His wife, Mildred, helped guard the gate into the community this year. These restrictions ended this summer as the pandemic seemed to get better. Now she says she is tired of outsiders calling their friends in Tanacross to scare them, claiming there are problems with the vaccines.
“I got both of my shots, I’m alive and there’s nothing wrong with me,” she said before putting bags of disinfectant, masks and nitrile gloves in her Prius to deliver throughout the city.
Alaska, which paid tribute early in the pandemic to working with tribal health organizations to distribute vaccines widely and rapidly, was 25th in the U.S. for the percentage of its total population inoculated, according to the Centers for Disease Control and Prevention data.
In hospitals, care has “changed,” said Dr. Anne Zink, Alaska’s Chief Physician.
“The same standard of care that was there before can no longer be given regularly,” she said. “This has been going on for weeks.”
In rural Alaska, six indigenous villages, including Tanacross, rely on the new Upper Tanana Health Center in the hub community of Tok, about a two-hour drive from the Canadian border. The staff treat whoever they can and move them with more serious needs to Anchorage or Fairbanks, said Jacoline Bergstrom, executive director of health services for the Tanana Chiefs Conference, a consortium of 42 Athabascan villages spread across an area of Alaska that is almost on size with Texas.
Emergency plans are in place to house people overnight if hospital beds are not available immediately, said clinic director Joni Young. They are usually flown because it is a three hour drive from Tok to Fairbanks and about seven to Anchorage.
“If for some reason we are unable to get out, we have been prepared since the beginning to help our patients if we need to,” Young said. “We have former cots tucked away here, and we have another building that we rent that we could use to separate COVID patients.”
Staff work overtime, where nurses take COVID-19 questions from callers and work weekends. They have to hire two emergency nurses registered nurses, but few have applied.
Joyce Johnson-Albert was lying on a bed at the health center with an IV in her arm. She was vaccinated but got a breakthrough infection, she suspects from a hunting camp.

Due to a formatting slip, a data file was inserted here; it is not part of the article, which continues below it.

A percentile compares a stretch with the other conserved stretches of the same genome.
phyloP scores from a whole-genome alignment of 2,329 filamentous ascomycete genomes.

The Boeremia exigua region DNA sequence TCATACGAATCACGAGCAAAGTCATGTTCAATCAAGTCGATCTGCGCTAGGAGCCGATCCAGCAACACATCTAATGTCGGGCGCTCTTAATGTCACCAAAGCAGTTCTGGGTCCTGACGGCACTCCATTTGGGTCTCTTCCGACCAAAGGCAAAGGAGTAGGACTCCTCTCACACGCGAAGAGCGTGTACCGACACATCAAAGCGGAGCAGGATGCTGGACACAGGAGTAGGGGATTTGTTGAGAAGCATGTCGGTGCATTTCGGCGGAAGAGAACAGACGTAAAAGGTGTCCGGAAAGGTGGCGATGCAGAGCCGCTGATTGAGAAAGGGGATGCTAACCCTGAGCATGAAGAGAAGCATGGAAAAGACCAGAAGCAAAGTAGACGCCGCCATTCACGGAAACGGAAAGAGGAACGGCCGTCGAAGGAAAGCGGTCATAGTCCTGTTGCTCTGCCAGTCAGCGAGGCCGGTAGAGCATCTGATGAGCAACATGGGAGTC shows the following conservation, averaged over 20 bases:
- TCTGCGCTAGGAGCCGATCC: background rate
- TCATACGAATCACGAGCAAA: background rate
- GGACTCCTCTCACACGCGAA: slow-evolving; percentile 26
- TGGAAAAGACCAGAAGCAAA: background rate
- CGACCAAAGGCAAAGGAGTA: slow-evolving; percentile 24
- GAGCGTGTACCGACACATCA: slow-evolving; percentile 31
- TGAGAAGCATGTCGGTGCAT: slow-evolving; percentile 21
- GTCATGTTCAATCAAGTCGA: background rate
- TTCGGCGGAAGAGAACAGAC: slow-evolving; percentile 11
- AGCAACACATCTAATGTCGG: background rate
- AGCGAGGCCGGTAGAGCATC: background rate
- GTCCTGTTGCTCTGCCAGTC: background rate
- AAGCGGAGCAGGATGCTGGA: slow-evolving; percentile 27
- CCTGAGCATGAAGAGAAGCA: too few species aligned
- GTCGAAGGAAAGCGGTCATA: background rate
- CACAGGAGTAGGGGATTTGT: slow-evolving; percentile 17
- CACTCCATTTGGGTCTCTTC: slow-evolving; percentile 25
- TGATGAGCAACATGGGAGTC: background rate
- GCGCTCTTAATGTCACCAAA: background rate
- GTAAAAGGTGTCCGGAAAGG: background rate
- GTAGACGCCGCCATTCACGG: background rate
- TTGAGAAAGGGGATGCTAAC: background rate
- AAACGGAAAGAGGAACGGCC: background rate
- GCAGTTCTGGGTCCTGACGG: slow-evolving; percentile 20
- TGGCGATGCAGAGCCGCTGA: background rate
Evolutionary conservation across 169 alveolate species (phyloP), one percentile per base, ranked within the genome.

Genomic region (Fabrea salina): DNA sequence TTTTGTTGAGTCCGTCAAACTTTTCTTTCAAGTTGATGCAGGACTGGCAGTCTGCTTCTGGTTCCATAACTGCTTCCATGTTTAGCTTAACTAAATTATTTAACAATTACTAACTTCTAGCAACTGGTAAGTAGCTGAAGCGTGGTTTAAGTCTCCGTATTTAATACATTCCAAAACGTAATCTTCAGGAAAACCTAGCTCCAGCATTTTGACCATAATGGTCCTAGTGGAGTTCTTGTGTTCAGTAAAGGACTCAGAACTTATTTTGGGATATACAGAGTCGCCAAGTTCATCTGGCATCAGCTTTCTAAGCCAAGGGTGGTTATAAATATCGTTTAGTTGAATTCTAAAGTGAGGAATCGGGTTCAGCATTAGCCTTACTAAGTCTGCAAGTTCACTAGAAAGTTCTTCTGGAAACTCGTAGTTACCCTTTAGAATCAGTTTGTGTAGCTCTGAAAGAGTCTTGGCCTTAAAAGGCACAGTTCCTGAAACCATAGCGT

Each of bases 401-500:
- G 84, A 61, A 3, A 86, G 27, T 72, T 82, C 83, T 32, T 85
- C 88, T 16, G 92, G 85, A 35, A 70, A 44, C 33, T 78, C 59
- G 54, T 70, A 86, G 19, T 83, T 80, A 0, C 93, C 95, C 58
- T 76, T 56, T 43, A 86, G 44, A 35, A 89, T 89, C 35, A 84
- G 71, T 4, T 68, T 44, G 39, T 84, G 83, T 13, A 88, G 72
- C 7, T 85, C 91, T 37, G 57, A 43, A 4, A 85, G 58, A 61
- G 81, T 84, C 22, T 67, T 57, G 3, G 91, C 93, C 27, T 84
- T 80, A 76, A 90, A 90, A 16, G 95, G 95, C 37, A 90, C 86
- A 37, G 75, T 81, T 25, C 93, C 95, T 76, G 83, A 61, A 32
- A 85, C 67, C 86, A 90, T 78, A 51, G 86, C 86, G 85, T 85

“I just hope I get a little better over the next few days than I do now,” Johnson-Albert said when she received a monoclonal antibody infusion given at the start of COVID-19 to reduce symptoms. “It simply came to our notice then. You can go both ways. ”
Registered nurse Angie Cleary is grateful that the clinic offers the infusion treatment.
“However, I feel worried some days where we are not sure when we will get more,” Cleary said. “For example, we’re down to, I think, five doses right now, and we could get more tomorrow or it might not be until next week. That’s one of the concerns we have out here, like, when should we get our next shipment? ”
They are also struggling with misinformation about the pandemic.
Republican Gov. Mike Dunleavy has been criticized for not imposing masks and not approving vaccines as fully as some would like. He has encouraged people to get shots, but said it is a personal choice. Others have accused him of pushing vaccines and playing fear.
Employees at Providence hospital are having a hard time with the harsh rhetoric, Solana Walkinshaw said. An employee was spat at by leaving work, the chief of staff said.
“We still have people who deny COVID when they are intubated, or family members who deny COVID when they say on an iPad and say goodbye to their loved one,” she said.
Daisy Northway of the Tok Native Association knows how hard it is to go in for vaccinations and says she “has talked until I am blue in the face” and tries to convince one of her sons.
The elder in Athabascan said she encourages people to get the shots, but in a way that lowers the political glow.
“We have to say, ‘Get vaccinated’ in such a way that it is helpful and not being criticized for their beliefs,” she said.